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First-generation versus second-generation drug-eluting stents in current clinical practice: updated evidence from a comprehensive meta-analysis of randomised clinical trials comprising 31 379 patients
  1. Eliano Pio Navarese1,2,13,
  2. Mariusz Kowalewski3,13,
  3. David Kandzari4,13,
  4. Alexandra Lansky5,
  5. Bartosz Górny3,13,
  6. Łukasz Kołtowski6,13,
  7. Ron Waksman7,
  8. Sergio Berti1,13,
  9. Giuseppe Musumeci8,13,
  10. Ugo Limbruno9,
  11. Rene J van der Schaaf10,
  12. Malte Kelm2,13,
  13. Jacek Kubica11,13 and
  14. Harry Suryapranata12
  1. 1Invasive Cardiology, National Research Council Institute of Clinical Physiology (CNR-IFC), Pisa, Italy
  2. 2Department of Internal Medicine, Division of Cardiology, Pulmonology and Vascular Medicine, Heinrich-Heine-University, Düsseldorf, Germany
  3. 310th Military Research Hospital and Polyclinic, Bydgoszcz, Poland
  4. 4Piedmont Heart Institute, Atlanta, Georgia, USA
  5. 5Department of Cardiology, Yale Medical School, New Haven, Connecticut, USA
  6. 61st Department of Cardiology, Teaching Hospital, Medical University of Warsaw, Warsaw, Poland
  7. 7Division of Cardiology, MedStar Washington Hospital Center, Washington DC, USA
  8. 8Department of Cardiology, Ospedali Riuniti di Bergamo, Bergamo, Italy
  9. 9Department of Cardiology, Ospedale della Misericordia, Grosseto, Italy
  10. 10Department of Cardiology, Onze Lieve Vrouwe Gasthuis, Amsterdam, The Netherland
  11. 11Department of Cardiology and Internal Medicine, Ludwik Rydygier Collegium Medicum, Nicolaus Copernicus University, Bydgoszcz, Poland
  12. 12Department of Cardiology, Radboud University Nijmegen Medical Center, Nijmegen, The Netherlands
  13. 13Systematic Investigation and Research on Interventions and Outcomes (SIRIO) MEDICINE Research Network
  1. Correspondence to Dr Eliano Pio Navarese; eliano.navarese{at}


Background First-generation drug-eluting stents (DES) have become the most widely used devices worldwide for management of coronary artery disease. As remote follow-up data were becoming available, concerns emerged in regard to their long-term safety. Second-generation DES were designed to overcome safety issues, but the results of randomised clinical trials remain conflicting.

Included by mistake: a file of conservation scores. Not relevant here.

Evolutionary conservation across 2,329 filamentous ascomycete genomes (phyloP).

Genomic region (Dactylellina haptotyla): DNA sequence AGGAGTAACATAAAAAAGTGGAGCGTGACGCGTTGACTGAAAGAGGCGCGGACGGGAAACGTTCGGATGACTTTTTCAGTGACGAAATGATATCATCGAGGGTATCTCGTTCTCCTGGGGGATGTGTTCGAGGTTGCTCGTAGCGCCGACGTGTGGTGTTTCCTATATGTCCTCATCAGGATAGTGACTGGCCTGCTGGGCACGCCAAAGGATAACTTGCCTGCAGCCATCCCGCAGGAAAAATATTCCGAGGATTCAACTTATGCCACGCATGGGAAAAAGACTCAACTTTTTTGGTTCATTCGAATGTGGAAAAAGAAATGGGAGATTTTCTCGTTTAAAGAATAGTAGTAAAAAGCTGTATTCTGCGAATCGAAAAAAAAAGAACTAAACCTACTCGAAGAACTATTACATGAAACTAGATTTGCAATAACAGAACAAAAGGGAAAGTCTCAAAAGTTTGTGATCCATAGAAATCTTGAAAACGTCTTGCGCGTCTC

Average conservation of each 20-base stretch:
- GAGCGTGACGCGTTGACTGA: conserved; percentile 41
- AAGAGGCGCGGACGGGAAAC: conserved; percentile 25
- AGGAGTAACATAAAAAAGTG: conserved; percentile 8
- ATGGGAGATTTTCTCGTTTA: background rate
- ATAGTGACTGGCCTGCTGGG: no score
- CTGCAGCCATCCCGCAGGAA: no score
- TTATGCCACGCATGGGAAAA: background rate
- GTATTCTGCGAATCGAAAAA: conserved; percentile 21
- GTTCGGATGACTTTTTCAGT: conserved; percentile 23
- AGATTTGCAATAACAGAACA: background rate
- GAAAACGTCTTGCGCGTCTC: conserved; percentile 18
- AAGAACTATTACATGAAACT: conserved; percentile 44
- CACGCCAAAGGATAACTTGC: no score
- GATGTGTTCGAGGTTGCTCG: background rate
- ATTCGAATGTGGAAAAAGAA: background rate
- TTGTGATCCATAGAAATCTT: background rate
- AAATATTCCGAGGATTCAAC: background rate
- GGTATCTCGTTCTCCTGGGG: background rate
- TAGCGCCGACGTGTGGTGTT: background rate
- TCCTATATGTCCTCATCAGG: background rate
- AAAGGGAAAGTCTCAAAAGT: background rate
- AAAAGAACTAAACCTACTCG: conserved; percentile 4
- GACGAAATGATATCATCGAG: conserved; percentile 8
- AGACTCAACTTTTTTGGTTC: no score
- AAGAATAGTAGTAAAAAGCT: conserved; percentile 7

Methods We compared the safety and efficacy of first-generation versus second-generation Food and Drug Administration approved DES; the following devices were included: first-generation sirolimus-eluting stent (SES) and paclitaxel-eluting stents (PES); second-generation everolimus-eluting stent (EES), zotarolimus-eluting stent Endeavor and ZES-Resolute (ZES-R). Prespecified safety end points comprised ≤1 and >1 year: overall and cardiac mortality, myocardial infarction (MI), definite/definite or probable ST; efficacy end points were target lesion revascularisation and target vessel revascularisation. Composite end points were analysed as well.

Results 33 randomised controlled trials involving 31 379 patients with stable coronary artery disease or acute coronary syndrome undergoing DES implantation were retrieved. No differences in mortality among devices were found. In the overall class comparison, second-generation DES were associated with a 22% reduction of odds of MI at short-term OR 0.77 (95% CI 0.68 to 0.89) p=0.0002; EES reduced the odds of definite-probable ST compared with PES: OR 0.33 (95% CI 0.15 to 0.73) p=0.006; First-generation SES along with second-generation EES and ZES-R showed similar efficacy in decreasing the odds of repeat revascularisation.

Conclusions Second-generation EES and ZES-R offer similar levels of efficacy compared with first-generation SES, but are more effective than PES; however, only second-generation EES significantly reduced the incidence of MI and ST, and therefore should be perceived as the safest DES to date.

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